Although all forms of OCD have symptoms in common (see previous page for more), the way these symptoms present themselves in daily life differs a lot from person to person. As we’ll see, the content of a person’s obsessions isn’t ultimately the important part. But it’s certainly what feels important in the moment.
Someone’s subtype is really just the particular way their OCD affects them. What does the mind focus on– in this case, little kids or the trash? –and what thoughts result from this focus? Subtypes are relatively stable over time, though new symptoms can appear and old ones might fade.
Clinicians call a condition like OCD heterogeneous because it varies so much from one person to the next. But there are a few common “clusters” of symptoms that researchers have noticed:
There’s a lot of discussion about what these symptom clusters might be, which explains why you may not see some familiar ones here. There’s even more debate about whether or not there are more specific categories called subtypes. These are groups of obsessions and compulsions that pop up regularly in people with OCD.
Many clinicians try not to talk about subtypes because there isn’t really any research backing them. And because they’re not perfect categories it’s generally not worth spending too much time trying to figure out which subtype you fit into. Still, for many people with OCD, the immediate recognition of their own experience in a list of subtypes is a powerful comfort at the start of the treatment process.
Imagine that you’ve thought of yourself as uniquely “messed up” for a long time. Suddenly, you see a list of symptoms that match yours exactly. And, recognizing yourself in the subtype you’re reading about, you no longer feel alone in your troubles. You don’t feel hopeless anymore, because other people have apparently faced similar struggles.
Even after this intense relief has passed and the hard work of treatment has begun, it’s helpful to know that other people are dealing with similar types of obsessions and compulsions. The important part, as a person trying to get better, is to never feel alone in it. Listing out subtypes is an imperfect way of doing that, because it often leads people to think of these subtypes as distinct conditions rather than common manifestations of the same condition.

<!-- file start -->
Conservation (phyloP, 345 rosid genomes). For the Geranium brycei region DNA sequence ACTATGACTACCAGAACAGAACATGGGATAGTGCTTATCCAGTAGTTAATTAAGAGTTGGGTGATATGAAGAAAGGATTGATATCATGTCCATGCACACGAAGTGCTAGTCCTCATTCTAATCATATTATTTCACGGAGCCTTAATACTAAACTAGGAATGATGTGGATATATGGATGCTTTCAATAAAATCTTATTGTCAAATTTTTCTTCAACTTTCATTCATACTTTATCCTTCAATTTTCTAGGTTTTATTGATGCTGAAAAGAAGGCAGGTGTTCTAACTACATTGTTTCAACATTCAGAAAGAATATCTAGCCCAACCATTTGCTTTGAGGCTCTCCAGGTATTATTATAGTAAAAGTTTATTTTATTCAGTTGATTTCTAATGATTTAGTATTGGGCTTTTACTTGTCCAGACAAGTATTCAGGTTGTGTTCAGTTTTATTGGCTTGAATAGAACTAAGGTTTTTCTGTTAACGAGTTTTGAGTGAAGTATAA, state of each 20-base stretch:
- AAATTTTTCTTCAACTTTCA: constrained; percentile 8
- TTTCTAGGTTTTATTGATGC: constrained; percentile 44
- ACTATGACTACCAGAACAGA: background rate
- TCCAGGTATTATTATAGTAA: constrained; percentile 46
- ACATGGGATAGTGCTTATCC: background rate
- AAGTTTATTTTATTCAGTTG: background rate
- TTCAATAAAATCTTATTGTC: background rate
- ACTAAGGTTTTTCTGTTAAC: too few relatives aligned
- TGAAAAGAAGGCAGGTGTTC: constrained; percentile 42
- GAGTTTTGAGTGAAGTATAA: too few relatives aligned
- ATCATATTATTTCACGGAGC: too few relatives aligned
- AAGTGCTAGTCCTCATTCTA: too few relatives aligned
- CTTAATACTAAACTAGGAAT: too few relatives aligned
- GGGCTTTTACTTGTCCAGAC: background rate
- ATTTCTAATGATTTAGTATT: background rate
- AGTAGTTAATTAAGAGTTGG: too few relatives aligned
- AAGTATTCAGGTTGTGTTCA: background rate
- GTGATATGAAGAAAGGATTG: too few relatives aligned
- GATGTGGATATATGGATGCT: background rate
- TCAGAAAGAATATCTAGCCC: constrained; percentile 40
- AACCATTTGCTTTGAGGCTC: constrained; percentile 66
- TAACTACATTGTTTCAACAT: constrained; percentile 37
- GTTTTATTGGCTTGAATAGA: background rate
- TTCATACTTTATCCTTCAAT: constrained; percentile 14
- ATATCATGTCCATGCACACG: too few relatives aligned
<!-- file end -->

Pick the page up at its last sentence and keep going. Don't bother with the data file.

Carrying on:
Lastly, subtypes are here to stay in the global community of people dealing with OCD. People have heard about subtypes and want to know more about the ways this condition can manifest itself. So let’s go through some of them now.
Harm OCD causes people to be deeply disturbed by the violent thoughts that just about everyone has experienced. While most people are able to shrug off these thoughts, those with Harm OCD can become completely overwhelmed by them.
Sexual Orientation OCD (Homosexual OCD or HOCD) involves obsessions about one’s sexuality. It's often called Homosexual OCD, but this is misleading. It can happen to people of any sexuality, about any other sexuality.
Pedophilia OCD is especially prone to stigma because of how strong people’s feelings are about pedophiles. However, as with all types of OCD, these obsessions are not desires. In fact, people are so distressed by these thoughts because they don’t reflect what they really want.
Relationship OCD leaves people completely unable to tolerate the uncertainty of intimate relationships, giving them obsessions about the “rightness” of their own relationship and the countless other possibilities that daily life brings.
“Just Right” OCD is a little different from these other subtypes, in that it’s difficult to identify a specific fear, or set of fears, underlying it. Instead, it’s usually more like a strong feeling that something just isn’t right when things aren’t a certain way. It’s one of the more caricatured forms of OCD, in TV shows, movies, and jokes.
Contamination OCD is probably the most stereotyped form of OCD. People with this subtype are afraid of getting sick, or infecting someone they care about, after coming in contact with serious bacteria.
Pure-O, or Pure Obsessional OCD, is one of the murkier subtypes, and some experts say it doesn’t even exist. The idea is that people with Pure-O have obsessions without visible compulsions, but since they still have compulsions they're not exactly "purely obsessional." But whether or not studies back it, many people identify with Pure-O because they don’t have the more obvious compulsions listed in subtypes above. The obsessions can be about sex, sexuality, religion, harm, personal health, romance, and really anything else we discussed above.
There are plenty of other subtypes, but these common ones should provide a good idea of what lots of people with OCD struggle with on a daily basis. It’s not really worth working too hard to figure out exactly what someone’s subtype is, but it can be comforting to know there are others going through something similar.